Sandy met me, as it quite often did, as I came home from work this evening, and did its irritatingly endearing trick of running beside you and then trying to rub itself against your lower leg, causing you to stop every few steps to avoid squashing the beast. That reminds me: I still have some long sandy-colored cat hairs on my jeans. I must remember to get rid of them before morning.
When I got to my door, Sandy twined itself around my feet and waited expectantly as I got out my keys and fumbled with the dodgy lock. As soon as door swung open, Sandy trotted in to perform its inspection, and I flicked on the light, locked the door behind me, and started to pull off my boots. It had been a sweltering hot day, and the brickwork of the apartment had soaked up the warmth and conducted it into the interior of the kvartira, so the next thing I did was open the balcony door to let in the evening breeze.
Then I set about preparing my evening meal, listening to the BBC news streamed over the Internet, through my wireless router and into my phone. I forgot about Sandy, and anyway, when it wanted out, I knew it would sit by the door and mew. I wasn't worried.
After eating, I sat myself down before the computer and was soon engrossed. But as I browsed, a nagging feeling started to tug at my consciousness. After a few minutes, the feeling suddenly leapt in front of my attention, waving its hands and shouting, "Where's Sandy?"
I don't know if you're one to believe in simple coincidences - two or more events that happen at the same time that you feel could somehow be connected, but are actually just the workings of randomness. According to the laws of probability, bizarre coincidences happen all the time, and are a lot more common and, indeed, probable, than most people think. I actually knew that, but I have to admit that the coincidence I'm coming to shook me.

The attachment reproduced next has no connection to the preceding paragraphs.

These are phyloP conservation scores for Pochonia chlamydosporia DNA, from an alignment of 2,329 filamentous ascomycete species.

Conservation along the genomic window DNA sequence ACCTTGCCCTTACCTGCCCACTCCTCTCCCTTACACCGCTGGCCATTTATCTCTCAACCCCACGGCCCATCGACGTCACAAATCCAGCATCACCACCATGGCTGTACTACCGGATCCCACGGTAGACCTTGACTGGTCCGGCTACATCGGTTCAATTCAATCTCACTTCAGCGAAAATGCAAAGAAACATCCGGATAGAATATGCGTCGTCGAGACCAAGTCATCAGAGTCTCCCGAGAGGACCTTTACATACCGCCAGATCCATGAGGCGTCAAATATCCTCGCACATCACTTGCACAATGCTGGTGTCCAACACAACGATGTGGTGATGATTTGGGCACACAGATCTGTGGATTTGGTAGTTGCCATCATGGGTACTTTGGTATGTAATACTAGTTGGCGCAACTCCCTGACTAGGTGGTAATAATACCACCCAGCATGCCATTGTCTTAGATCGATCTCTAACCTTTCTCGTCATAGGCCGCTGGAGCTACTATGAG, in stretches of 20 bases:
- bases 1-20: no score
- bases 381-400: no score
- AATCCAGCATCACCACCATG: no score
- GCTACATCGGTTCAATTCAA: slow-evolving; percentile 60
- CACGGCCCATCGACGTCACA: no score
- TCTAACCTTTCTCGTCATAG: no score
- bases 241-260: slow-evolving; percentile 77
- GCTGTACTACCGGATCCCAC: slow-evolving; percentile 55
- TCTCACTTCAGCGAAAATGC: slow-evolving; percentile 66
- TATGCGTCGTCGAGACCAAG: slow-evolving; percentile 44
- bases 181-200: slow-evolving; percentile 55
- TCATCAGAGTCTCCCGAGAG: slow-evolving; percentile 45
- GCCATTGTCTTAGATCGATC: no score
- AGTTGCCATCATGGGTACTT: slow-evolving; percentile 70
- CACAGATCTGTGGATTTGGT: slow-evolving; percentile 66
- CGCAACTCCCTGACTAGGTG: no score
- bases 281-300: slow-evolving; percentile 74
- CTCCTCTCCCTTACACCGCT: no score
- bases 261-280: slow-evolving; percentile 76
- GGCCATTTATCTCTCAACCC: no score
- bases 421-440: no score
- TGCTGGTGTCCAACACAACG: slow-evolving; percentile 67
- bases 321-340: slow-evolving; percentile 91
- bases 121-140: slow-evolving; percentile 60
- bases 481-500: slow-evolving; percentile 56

I looked slowly around, and then got up. First to the kitchen – no Sandy. Bathroom – no Sandy. Back to the living room – no Sandy. To the balcony…
The coincidence was that just at the very second I got to the balcony door, I caught sight of what looked like a fat, sandy-haired rodent whip out of sight in the gap between the balcony floor and the asbestos panels fixed below the handrail. For a fraction of a second I thought I had a hamster problem, but then came a rapid series of sounds that announced that the problem was worse than that: First came a swish of tree leaves, followed almost immediately by a sharp cracking of branches, and then an ugly, furry thud. Then silence.
So there's my dilemma. I'd like to pretend this never happened, of course, but my conscience won't let me sleep now. It wasn't my fault, but now I either have to go and fetch the mangled remains of a fall-death cat from directly below my balcony, and try to find the animal's owner, or leave them there and face the possibility of my neighbors drawing some conclusions, none of which are likely to place me in a good light.